A quantitative comparison of recreational spearfishing and linefishing on the Great Barrier Reef: implications for management of multi-sector coral reef fisheries

Frisch, A.J., Baker, R., Hobbs, J-P. A., and Nankervis, L. (2008) A quantitative comparison of recreational spearfishing and linefishing on the Great Barrier Reef: implications for management of multi-sector coral reef fisheries. Coral Reefs, 27 (1). pp. 85-95.

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Abstract

This study compared the catch composition, catch per unit effort, and incidental impacts of spearfishers and linefishers engaged in a structured fishing program whereby fishing effort was standardized across time, space and skill level. It was found that (1) the catch composition of both groups of fishers overlapped considerably, (2) the numbers of target fish caught by spearfishers (156) and linefishers (168) were not significantly different, (3) the mean size of target fish caught by spearfishers (1.95 § 0.1 kg, §SE) was significantly larger than the mean size of target fish caught by linefishers (1.27 § 0.06 kg), and (4) spear-fishers retained 43% more biomass of target species than did linefishers (304 versus 213 kg, respectively). However, linefishers used »1 kg of bait for every 3 kg of target fish that were captured. Linefishers also caught far more undersized, undesirable, or protected fishes (i.e., bycatch) and caused far more pollution (i.e., lost gear) than did spearfishers. It is concluded that the overall impacts of recreational spearfishing and linefishing on fishery resources of the Great Barrier Reef are broadly equivalent (per unit of fishing effort), and that management regulations should be applied equitably across both fishing sectors. A management strategy of this type will simplify enforcement of fisheries regulations and avoid discrimination of particular fishers in local communities where both fishing methods are socially or culturally important.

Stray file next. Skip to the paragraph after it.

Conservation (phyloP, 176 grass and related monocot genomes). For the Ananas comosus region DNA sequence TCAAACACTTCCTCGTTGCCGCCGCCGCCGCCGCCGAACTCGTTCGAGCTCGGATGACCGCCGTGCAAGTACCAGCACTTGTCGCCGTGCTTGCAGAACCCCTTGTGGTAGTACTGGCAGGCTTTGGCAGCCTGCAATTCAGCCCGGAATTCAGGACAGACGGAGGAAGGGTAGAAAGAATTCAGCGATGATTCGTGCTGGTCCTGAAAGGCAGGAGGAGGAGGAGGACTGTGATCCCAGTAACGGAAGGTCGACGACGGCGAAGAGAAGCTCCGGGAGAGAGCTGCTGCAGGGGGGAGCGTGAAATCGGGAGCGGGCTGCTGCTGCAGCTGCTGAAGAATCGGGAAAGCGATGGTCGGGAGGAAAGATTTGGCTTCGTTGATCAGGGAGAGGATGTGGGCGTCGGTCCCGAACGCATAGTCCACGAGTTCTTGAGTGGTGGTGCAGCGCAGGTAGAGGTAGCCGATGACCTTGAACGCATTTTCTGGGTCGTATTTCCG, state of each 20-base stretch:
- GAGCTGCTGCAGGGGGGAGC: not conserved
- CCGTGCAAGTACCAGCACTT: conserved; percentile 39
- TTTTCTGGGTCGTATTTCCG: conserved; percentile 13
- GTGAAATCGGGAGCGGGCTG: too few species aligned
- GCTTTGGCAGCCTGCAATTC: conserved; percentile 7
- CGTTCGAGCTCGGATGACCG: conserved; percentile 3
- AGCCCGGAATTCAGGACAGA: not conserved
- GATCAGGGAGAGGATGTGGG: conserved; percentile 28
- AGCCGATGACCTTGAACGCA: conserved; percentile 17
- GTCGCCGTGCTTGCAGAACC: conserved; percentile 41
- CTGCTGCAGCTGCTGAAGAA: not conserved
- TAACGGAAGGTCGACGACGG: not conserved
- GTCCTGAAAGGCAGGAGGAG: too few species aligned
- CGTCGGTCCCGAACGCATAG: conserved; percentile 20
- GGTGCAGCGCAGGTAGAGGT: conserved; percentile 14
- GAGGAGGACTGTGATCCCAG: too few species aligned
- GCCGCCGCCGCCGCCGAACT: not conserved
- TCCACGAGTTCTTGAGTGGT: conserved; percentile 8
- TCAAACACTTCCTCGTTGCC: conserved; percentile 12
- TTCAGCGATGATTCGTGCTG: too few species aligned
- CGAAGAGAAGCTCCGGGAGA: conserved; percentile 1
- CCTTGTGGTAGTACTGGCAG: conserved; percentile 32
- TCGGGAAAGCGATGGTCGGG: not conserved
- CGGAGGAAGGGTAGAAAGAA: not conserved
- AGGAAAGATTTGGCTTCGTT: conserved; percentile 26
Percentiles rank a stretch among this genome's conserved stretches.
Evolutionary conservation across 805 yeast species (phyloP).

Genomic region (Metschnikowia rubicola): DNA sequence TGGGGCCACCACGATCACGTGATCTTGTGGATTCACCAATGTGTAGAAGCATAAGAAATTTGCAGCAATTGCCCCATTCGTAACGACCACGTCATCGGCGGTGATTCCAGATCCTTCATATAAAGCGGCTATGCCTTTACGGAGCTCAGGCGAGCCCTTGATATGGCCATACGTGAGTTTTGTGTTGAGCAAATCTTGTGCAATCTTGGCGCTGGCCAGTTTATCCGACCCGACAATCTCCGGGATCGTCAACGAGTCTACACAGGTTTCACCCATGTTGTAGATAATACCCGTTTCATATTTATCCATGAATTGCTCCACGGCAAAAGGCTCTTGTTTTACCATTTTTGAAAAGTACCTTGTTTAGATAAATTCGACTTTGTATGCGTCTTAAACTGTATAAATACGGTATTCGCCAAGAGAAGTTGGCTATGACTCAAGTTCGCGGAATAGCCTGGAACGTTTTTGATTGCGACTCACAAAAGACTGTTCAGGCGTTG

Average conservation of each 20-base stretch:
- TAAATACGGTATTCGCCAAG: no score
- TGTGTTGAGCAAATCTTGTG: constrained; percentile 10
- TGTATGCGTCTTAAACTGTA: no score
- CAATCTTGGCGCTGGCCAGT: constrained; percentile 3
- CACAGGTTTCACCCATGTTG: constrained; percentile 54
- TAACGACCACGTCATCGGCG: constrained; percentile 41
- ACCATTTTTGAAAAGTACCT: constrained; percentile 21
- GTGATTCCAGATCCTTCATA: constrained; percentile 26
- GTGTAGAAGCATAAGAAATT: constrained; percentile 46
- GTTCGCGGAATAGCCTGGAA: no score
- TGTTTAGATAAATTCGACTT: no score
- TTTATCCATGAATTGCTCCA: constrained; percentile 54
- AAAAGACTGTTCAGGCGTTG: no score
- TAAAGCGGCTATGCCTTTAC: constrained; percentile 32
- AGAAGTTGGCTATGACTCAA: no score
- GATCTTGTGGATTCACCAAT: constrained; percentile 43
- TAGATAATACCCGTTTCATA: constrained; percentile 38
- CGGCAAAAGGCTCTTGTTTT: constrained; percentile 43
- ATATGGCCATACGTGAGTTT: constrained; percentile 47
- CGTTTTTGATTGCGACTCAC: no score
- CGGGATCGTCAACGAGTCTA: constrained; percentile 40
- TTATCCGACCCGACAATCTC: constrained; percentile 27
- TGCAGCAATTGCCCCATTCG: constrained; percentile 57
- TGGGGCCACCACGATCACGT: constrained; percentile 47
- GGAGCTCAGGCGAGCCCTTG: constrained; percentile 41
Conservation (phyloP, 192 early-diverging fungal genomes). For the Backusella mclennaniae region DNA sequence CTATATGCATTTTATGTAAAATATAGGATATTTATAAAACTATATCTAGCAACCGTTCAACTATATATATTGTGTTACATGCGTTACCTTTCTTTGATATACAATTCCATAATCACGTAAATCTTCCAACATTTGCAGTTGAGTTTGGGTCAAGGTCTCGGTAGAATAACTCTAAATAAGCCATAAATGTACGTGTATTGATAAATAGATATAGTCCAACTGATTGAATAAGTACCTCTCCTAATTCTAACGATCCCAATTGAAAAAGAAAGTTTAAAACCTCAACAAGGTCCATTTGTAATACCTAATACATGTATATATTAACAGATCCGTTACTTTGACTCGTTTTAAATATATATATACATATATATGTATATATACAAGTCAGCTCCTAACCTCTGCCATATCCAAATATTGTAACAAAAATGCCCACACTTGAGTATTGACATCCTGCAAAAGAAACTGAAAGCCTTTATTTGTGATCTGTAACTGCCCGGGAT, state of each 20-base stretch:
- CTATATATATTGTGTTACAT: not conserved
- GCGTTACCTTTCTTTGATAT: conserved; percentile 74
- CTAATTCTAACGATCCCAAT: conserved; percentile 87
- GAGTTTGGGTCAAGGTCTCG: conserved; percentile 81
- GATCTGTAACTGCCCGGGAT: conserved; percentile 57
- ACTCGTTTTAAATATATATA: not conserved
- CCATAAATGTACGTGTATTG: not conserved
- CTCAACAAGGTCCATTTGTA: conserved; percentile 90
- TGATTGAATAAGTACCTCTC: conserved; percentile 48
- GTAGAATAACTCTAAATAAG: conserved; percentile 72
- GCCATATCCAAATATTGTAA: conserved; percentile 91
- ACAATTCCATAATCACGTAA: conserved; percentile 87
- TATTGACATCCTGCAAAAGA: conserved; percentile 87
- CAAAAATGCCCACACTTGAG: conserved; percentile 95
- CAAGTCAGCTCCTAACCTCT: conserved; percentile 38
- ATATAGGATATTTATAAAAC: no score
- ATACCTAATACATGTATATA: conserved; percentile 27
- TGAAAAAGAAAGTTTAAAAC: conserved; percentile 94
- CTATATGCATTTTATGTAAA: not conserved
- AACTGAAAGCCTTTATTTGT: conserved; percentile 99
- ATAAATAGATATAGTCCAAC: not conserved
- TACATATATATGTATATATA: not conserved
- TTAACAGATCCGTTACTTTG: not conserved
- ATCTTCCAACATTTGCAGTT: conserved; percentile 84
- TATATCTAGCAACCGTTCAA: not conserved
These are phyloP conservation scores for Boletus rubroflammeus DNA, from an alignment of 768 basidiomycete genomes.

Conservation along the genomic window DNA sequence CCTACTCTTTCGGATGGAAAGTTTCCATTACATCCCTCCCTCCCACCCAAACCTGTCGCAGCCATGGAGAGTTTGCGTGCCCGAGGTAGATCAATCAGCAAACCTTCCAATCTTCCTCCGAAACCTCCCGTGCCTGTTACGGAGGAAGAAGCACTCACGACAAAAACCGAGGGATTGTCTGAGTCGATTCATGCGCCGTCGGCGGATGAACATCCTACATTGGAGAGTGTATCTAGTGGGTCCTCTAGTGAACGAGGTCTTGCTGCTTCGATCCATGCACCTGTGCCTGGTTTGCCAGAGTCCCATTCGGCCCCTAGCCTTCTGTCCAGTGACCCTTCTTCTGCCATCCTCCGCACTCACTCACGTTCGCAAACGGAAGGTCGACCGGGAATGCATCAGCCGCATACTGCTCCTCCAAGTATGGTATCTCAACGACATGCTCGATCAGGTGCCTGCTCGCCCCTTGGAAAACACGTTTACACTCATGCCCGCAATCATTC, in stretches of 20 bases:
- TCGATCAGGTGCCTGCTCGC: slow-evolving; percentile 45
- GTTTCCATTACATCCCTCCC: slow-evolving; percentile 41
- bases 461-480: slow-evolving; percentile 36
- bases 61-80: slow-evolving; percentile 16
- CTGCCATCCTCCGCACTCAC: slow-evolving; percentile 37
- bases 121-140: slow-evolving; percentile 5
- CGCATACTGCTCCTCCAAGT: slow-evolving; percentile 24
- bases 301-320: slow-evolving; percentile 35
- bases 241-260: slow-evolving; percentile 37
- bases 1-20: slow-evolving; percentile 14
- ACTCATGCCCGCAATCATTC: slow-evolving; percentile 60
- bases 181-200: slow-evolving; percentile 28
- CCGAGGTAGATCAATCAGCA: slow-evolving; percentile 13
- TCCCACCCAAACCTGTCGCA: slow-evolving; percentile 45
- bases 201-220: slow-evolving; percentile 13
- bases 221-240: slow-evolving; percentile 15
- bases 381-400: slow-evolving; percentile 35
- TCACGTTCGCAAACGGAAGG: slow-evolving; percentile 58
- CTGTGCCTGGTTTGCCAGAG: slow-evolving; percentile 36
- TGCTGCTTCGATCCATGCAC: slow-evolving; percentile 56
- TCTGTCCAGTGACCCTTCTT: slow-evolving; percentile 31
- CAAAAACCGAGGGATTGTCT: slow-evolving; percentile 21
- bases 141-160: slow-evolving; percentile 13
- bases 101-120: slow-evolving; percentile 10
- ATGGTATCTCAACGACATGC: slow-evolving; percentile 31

Item ID: 10517
Item Type: Article (Research - C1)
ISSN: 1432-0975
Keywords: spearfishing, linefishing, catch per unit effort, selectivity, Coral trout, bycatch, marine science
Date Deposited: 15 Apr 2010 00:19
FoR Codes: 07 AGRICULTURAL AND VETERINARY SCIENCES > 0704 Fisheries Sciences > 070402 Aquatic Ecosystem Studies and Stock Assessment @ 75%
06 BIOLOGICAL SCIENCES > 0602 Ecology > 060205 Marine and Estuarine Ecology (incl Marine Ichthyology) @ 25%
SEO Codes: 96 ENVIRONMENT > 9605 Ecosystem Assessment and Management > 960507 Ecosystem Assessment and Management of Marine Environments @ 100%
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